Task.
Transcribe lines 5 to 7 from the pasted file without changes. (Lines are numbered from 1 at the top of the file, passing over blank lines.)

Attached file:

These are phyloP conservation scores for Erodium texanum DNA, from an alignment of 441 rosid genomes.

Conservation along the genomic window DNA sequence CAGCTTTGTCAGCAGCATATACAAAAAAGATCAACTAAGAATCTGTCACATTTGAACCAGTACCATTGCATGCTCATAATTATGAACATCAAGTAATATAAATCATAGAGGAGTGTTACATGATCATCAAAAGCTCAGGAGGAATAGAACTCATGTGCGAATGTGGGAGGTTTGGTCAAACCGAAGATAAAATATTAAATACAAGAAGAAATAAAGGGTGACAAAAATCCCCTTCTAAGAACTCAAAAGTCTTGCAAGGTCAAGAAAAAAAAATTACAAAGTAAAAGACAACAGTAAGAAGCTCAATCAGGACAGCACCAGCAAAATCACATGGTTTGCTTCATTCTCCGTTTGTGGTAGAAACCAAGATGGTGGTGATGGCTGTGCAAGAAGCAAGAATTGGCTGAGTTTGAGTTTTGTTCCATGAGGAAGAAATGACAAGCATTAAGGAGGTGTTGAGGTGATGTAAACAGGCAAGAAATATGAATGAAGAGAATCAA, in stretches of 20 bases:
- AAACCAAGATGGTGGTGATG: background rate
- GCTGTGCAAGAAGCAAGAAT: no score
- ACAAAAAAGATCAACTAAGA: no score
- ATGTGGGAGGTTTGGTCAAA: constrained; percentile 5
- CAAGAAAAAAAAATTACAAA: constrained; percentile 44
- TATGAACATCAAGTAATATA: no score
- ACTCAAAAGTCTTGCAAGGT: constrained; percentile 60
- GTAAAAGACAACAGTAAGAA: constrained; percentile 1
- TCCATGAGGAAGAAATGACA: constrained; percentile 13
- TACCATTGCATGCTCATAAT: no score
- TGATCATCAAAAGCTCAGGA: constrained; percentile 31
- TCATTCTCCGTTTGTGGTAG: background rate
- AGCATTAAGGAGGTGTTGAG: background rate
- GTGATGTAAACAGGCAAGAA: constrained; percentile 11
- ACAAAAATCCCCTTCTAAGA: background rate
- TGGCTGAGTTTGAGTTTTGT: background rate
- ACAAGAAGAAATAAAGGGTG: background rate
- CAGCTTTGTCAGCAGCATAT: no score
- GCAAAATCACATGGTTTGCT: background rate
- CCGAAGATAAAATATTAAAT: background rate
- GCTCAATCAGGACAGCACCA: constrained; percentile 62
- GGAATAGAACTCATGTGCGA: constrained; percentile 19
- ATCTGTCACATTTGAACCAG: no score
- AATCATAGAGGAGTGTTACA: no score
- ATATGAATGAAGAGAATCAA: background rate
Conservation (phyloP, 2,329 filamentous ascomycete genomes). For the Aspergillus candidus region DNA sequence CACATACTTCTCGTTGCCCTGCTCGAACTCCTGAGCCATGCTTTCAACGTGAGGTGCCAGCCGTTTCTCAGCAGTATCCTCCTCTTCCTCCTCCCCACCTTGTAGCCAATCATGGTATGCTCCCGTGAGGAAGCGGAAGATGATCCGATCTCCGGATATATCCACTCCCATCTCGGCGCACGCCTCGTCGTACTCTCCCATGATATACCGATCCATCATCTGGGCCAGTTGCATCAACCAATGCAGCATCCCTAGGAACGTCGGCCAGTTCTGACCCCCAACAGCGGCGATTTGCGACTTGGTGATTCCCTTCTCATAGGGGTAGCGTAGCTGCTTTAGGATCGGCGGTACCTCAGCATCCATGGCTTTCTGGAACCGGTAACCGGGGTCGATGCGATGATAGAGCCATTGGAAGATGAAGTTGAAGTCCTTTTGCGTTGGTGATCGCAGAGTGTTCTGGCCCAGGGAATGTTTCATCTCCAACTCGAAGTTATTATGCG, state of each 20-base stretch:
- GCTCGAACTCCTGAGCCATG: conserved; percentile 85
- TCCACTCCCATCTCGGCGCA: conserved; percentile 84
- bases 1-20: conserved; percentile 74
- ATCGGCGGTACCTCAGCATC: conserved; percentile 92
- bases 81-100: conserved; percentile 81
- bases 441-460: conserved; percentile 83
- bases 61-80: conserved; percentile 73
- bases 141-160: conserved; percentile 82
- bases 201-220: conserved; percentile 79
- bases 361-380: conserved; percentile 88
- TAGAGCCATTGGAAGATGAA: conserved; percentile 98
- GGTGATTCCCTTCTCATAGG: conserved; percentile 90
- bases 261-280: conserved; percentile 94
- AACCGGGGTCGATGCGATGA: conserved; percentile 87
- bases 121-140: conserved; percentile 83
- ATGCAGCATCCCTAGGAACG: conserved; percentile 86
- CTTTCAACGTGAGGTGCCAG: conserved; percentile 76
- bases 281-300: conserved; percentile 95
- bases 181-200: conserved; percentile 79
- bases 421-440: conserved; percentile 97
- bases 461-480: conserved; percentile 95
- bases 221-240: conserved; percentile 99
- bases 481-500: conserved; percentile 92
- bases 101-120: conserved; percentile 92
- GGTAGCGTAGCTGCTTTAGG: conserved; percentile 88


- ACAAAAAAGATCAACTAAGA: no score
- ATGTGGGAGGTTTGGTCAAA: constrained; percentile 5
- CAAGAAAAAAAAATTACAAA: constrained; percentile 44